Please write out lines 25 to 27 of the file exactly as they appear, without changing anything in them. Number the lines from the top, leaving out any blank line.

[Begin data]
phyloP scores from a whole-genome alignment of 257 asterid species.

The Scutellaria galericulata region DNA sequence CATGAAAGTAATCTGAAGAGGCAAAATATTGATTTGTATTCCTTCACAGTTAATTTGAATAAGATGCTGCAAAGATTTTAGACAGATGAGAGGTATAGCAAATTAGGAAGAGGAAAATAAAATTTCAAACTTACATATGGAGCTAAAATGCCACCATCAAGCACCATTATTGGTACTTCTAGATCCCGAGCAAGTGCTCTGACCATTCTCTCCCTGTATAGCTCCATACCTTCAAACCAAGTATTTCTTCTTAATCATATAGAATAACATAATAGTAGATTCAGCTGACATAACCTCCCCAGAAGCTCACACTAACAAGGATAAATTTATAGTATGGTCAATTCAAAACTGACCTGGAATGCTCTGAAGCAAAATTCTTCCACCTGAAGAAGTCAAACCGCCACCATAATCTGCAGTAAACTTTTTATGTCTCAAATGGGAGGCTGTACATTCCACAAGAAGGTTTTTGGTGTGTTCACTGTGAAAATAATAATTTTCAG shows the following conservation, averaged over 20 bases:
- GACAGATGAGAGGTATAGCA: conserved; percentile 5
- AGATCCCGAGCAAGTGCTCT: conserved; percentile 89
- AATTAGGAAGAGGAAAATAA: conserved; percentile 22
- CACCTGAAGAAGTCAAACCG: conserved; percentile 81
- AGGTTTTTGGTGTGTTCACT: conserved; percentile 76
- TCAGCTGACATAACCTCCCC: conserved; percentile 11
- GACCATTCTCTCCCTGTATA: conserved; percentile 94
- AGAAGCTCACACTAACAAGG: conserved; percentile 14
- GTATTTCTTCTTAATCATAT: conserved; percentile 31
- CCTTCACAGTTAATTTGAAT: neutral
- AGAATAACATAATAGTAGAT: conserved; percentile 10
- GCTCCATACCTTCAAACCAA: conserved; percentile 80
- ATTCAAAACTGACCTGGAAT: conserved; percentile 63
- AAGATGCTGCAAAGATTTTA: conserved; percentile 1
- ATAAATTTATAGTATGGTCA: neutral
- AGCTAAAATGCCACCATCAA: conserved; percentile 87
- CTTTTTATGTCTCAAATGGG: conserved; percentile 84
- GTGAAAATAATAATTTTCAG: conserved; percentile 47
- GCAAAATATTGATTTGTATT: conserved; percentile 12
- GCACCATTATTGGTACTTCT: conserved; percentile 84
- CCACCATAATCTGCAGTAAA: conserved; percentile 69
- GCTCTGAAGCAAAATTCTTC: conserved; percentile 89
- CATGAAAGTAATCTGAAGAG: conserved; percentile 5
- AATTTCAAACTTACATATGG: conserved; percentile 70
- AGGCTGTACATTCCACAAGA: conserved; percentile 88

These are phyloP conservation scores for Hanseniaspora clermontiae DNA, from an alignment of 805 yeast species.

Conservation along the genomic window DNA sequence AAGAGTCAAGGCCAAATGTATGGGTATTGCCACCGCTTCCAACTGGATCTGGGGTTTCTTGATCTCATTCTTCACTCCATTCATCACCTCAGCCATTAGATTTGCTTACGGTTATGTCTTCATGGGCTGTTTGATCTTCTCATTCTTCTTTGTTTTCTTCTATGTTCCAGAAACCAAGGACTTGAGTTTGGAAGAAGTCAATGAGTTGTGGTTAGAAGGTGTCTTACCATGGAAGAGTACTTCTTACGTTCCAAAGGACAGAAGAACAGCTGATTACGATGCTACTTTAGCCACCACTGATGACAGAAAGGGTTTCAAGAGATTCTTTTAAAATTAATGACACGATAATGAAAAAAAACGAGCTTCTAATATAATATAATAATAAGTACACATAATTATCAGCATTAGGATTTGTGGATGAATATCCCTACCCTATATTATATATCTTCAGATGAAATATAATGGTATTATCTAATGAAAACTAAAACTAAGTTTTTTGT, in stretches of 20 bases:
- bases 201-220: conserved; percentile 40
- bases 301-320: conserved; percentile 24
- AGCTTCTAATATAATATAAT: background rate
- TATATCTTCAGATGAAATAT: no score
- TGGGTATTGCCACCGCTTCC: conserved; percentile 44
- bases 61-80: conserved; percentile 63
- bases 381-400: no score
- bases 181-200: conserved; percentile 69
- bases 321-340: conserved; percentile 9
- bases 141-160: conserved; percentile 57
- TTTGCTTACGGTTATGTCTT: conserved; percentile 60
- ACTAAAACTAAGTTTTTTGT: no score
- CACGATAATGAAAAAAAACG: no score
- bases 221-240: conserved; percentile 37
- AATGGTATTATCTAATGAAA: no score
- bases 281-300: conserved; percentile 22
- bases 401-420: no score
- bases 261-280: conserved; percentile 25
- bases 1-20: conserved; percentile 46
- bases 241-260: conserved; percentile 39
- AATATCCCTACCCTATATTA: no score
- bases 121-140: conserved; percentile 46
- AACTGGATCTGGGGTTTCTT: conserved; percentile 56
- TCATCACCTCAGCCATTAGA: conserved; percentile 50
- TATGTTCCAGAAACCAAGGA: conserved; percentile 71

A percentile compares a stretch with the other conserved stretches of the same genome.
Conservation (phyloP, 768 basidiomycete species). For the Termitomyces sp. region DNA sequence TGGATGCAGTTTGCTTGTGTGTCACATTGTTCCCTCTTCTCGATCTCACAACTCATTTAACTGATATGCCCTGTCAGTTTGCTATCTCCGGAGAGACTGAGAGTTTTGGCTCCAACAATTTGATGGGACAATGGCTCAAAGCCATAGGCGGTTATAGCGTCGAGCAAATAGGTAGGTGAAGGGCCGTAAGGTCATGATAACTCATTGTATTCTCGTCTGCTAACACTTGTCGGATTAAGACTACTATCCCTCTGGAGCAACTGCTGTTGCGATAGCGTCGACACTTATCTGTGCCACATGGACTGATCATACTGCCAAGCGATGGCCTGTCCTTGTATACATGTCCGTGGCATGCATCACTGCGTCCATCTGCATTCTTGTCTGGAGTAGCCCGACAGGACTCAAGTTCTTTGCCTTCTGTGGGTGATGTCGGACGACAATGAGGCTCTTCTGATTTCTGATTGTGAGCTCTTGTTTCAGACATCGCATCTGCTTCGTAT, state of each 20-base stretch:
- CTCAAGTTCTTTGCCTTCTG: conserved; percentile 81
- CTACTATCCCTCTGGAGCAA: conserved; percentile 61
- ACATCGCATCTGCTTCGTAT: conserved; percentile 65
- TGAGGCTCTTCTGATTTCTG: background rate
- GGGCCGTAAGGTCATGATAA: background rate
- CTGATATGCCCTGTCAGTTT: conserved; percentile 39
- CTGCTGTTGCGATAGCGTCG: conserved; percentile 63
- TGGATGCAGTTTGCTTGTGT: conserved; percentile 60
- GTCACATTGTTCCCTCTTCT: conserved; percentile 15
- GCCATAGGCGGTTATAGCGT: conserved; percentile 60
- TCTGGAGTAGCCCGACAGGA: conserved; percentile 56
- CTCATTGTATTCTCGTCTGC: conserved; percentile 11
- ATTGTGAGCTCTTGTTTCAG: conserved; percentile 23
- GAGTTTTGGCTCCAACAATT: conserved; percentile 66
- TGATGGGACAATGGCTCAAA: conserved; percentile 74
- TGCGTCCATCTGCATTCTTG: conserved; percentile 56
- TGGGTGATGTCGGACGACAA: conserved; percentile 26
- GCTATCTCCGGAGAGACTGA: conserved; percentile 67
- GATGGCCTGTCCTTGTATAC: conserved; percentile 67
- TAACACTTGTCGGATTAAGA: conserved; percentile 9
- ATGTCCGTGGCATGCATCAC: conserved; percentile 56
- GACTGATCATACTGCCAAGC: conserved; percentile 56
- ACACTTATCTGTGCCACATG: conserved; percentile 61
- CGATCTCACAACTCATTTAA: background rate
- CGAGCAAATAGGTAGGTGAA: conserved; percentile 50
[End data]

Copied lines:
- CATGAAAGTAATCTGAAGAG: conserved; percentile 5
- AATTTCAAACTTACATATGG: conserved; percentile 70
- AGGCTGTACATTCCACAAGA: conserved; percentile 88